Add to this wretched water quality. Rainwater mixes with oil, grease and other contaminants, particularly from roadways, landscaping and agricultural areas, where it ends up in storm drains, travels downward to the coast and is flushed into the ocean. Because petroleum products float, pelican feathers become greasy, which affects their insulative properties. The result is many hypothermic, undernourished pelicans. Further, when pelicans groom themselves, they inadvertently consume the contaminants. Consequently, extended storm systems cut life short for many pelicans.
I interacted with a victim of such circumstance while strolling the boardwalk at La Jolla Shores during a lull in the storm action. The pelican was crouched on the ground amid the bushes below the hotel restaurant. After phoning the wonderful nonprofit organization Wildlife Assist, Marie Molloy, president and founder, met me at the end of Vallecitos Street to rescue the distressed bird. She felt under the wings for warmth. There was none. She picked up the bird. It was “light as a feather.” The pelican was suffering from hypothermia and starvation. Marie transported the animal to SeaWorld for rehabilitation but the pelican died overnight. Since the storms, SeaWorld reports an upswing in receiving sick or injured pelicans, as has the International Bird Rescue Research Center in San Pedro. It’s tough to see an animal suffer.
When birds first took flight 37 to 65 million years ago, some scientists say pelicans were there, and they haven’t changed much since. The brown pelican, which exists solely in the Western Hemisphere, weighs up to 8 pounds, grows to just over 4 feet long and boasts a wingspan of more than 6 feet. Of the seven pelican species, only the brown hunts for fish by making spectacular, head-first kamikaze dives from as high as 60 feet, when scanning the ocean for schooling fish, which give themselves away by having reflective silvery scales. A pelican surfacing with an unsuspecting fish trapped in its expandable pouch tilts its bill down to drain out water, then tosses its head back to swallow. What a contrast from other pelican species, which swim along like ducks, daintily dipping their heads to gulp down fish.
Take a look at the colony loafing cliffside off the Cove. Some sport dramatic plumage, indicating the breeding colors displayed by both males and females. Above the gray-brown body, the chest and head feathers shift from white to golden, the eyes, generally yellow-gray, turn blue, and skin surrounding the eyes becomes bright pink. The otherwise pale throat pouch flares bright red, and the back of the standard-issue white neck turns a rich chestnut. Juvenile plumage is a muted brown above with a white belly. Breeding times are heavily dependent on the abundance or scarcity of food.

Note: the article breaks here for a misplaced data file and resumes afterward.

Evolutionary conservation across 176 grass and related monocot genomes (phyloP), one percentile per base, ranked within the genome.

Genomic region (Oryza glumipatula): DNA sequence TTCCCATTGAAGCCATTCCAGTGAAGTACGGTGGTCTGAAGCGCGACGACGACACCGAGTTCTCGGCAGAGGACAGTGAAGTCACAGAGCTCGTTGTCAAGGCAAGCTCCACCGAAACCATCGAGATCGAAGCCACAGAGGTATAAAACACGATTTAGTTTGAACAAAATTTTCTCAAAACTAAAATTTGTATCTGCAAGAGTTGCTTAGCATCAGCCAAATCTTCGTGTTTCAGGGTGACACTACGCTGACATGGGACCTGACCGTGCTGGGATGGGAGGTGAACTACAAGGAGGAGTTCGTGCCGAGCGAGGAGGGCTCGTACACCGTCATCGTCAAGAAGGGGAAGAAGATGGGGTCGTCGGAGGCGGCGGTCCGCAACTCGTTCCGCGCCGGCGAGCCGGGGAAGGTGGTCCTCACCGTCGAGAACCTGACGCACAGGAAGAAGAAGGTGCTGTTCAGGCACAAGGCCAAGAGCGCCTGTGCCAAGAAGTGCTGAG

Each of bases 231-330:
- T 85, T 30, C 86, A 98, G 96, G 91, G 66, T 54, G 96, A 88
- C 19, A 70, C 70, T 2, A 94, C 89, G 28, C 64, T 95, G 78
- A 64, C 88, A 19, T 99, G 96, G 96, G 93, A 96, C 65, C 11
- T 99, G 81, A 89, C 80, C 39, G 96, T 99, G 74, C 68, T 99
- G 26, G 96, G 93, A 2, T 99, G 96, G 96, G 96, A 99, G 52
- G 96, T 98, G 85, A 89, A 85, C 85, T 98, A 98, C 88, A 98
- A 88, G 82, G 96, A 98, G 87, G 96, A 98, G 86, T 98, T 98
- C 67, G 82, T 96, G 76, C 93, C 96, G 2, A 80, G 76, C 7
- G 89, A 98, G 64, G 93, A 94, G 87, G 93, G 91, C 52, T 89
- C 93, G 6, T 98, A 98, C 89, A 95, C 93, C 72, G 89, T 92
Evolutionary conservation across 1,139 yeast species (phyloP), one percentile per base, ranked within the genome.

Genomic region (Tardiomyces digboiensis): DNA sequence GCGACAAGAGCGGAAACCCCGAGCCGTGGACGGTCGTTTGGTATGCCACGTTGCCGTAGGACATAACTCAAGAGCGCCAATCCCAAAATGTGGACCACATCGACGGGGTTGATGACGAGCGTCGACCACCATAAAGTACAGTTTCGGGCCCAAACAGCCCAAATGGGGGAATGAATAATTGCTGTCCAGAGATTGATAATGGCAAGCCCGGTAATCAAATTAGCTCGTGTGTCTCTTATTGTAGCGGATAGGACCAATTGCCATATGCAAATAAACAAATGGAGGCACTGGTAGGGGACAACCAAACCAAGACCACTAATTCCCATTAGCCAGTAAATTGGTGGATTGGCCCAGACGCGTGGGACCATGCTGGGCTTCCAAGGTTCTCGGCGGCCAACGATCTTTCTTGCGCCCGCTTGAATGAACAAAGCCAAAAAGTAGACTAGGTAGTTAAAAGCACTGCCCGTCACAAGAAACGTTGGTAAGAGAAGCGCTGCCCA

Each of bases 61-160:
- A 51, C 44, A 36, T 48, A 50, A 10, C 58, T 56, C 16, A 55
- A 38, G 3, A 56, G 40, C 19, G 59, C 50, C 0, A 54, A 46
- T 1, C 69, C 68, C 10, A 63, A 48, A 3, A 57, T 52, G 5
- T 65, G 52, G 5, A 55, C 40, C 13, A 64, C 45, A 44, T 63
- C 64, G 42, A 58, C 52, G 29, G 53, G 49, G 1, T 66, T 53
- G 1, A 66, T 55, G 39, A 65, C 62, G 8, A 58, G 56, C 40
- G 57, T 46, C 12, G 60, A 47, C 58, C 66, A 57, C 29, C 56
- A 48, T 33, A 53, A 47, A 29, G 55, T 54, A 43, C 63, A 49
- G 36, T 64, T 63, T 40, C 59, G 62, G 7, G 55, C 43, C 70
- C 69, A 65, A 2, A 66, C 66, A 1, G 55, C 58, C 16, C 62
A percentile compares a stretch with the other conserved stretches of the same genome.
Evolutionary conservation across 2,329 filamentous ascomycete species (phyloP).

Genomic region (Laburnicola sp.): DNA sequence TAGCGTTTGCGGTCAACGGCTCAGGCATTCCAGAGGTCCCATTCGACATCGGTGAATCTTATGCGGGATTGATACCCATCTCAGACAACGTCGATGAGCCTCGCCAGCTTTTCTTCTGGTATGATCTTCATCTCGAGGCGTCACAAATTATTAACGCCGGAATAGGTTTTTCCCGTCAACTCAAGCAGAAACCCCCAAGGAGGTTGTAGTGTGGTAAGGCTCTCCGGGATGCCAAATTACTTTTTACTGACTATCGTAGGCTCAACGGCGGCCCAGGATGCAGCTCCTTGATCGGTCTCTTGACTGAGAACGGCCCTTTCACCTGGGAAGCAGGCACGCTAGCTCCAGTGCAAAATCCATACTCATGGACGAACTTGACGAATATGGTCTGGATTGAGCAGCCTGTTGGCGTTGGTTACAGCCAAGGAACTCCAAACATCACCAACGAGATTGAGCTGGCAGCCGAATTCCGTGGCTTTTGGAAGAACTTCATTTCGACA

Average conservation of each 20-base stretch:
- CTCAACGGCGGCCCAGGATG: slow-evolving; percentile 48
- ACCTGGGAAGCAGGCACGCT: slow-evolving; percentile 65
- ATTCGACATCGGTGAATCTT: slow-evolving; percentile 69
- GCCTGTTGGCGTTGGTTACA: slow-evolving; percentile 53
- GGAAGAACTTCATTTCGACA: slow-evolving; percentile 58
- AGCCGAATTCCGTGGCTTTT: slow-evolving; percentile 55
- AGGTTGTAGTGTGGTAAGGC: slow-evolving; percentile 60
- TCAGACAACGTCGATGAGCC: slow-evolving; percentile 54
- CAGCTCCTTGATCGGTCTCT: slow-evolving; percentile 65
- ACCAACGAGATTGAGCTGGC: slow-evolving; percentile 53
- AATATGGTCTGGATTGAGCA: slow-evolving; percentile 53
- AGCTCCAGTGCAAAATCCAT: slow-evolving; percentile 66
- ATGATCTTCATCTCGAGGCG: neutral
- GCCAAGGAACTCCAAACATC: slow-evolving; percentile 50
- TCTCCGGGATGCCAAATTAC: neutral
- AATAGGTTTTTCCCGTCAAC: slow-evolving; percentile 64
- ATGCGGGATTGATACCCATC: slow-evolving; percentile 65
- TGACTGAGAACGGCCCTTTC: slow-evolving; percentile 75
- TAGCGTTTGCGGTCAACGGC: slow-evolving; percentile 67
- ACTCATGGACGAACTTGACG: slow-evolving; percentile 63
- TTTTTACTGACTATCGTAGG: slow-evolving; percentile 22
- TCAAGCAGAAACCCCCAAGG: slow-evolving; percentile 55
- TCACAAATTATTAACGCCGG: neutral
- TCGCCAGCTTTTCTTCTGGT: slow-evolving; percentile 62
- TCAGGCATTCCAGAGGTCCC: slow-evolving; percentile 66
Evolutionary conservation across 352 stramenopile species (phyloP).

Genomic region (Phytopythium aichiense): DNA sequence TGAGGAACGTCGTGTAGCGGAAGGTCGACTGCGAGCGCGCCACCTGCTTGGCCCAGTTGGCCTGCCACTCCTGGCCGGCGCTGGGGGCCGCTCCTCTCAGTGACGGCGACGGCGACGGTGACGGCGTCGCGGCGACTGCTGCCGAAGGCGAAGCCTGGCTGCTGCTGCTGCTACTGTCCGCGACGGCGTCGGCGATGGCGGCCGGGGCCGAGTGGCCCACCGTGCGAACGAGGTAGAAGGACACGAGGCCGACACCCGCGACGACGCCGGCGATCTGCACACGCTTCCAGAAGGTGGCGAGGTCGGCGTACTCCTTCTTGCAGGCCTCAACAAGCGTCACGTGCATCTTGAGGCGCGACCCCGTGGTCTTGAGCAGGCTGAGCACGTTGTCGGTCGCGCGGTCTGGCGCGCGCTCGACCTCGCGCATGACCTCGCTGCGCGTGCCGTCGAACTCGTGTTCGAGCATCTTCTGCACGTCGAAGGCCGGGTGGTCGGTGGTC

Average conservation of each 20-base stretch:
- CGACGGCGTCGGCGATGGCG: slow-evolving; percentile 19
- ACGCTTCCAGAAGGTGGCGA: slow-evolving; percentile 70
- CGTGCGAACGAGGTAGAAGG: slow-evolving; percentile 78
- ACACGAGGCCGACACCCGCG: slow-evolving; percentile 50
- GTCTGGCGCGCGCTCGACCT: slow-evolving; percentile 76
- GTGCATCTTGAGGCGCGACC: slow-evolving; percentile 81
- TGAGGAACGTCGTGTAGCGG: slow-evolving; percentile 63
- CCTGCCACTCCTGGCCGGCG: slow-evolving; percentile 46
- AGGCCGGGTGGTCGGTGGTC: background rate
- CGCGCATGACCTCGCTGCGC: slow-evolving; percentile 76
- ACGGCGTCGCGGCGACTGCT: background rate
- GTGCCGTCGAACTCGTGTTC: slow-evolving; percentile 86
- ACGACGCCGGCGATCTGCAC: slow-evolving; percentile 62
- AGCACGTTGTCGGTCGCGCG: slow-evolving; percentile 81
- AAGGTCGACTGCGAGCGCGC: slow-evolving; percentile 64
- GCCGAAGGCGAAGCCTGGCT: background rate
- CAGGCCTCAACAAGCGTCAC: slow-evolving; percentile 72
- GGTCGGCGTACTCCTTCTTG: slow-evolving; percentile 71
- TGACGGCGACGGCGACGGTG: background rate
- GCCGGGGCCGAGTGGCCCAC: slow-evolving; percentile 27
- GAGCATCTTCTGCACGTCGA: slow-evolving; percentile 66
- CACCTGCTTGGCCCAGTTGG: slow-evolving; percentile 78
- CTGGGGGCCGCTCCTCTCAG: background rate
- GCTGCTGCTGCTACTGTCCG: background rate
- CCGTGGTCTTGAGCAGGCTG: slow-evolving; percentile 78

After some 40 million years of survival, the brown pelican nearly became extinct due to pesticide runoff contaminating the nearshore ocean environment. From ingestion by minute plankton, the poisons worked their way up the food chain to pelicans, the canaries in the coal mine. One pesticide, endrin, killed pelicans outright, and another, DDT, resulted in thin-shelled eggs that broke under the weight of incubating parents. Banning DDT and designating the birds as endangered on both state and federal lists was done in time to rescue the birds from the brink. Yet even now, 40 years later, low levels of DDT residues persist in the tissues of some birds and their eggshells. DDT can remain stable in the environment for decades, because it is stored in body fat. During times of stress and malnutrition, like recent storm events, the fatty acid deposits may be broken down and metabolized, releasing the poisons into the bird’s system. DDT is still in use around the world and remains a threat, not only to brown pelicans but also to other seabirds and birds of prey. As an aside, though DDT has diminished in the environment, it is still widely present and is used elsewhere around the world. The Environmental Protection Agency lists the pesticide as a probable human carcinogen. Human and fish food for thought.
— Judith Lea Garfield, naturalist and underwater photographer, has authored two natural history books about the underwater park off La Jolla Cove and La Jolla Shores. Send comments to firstname.lastname@example.org.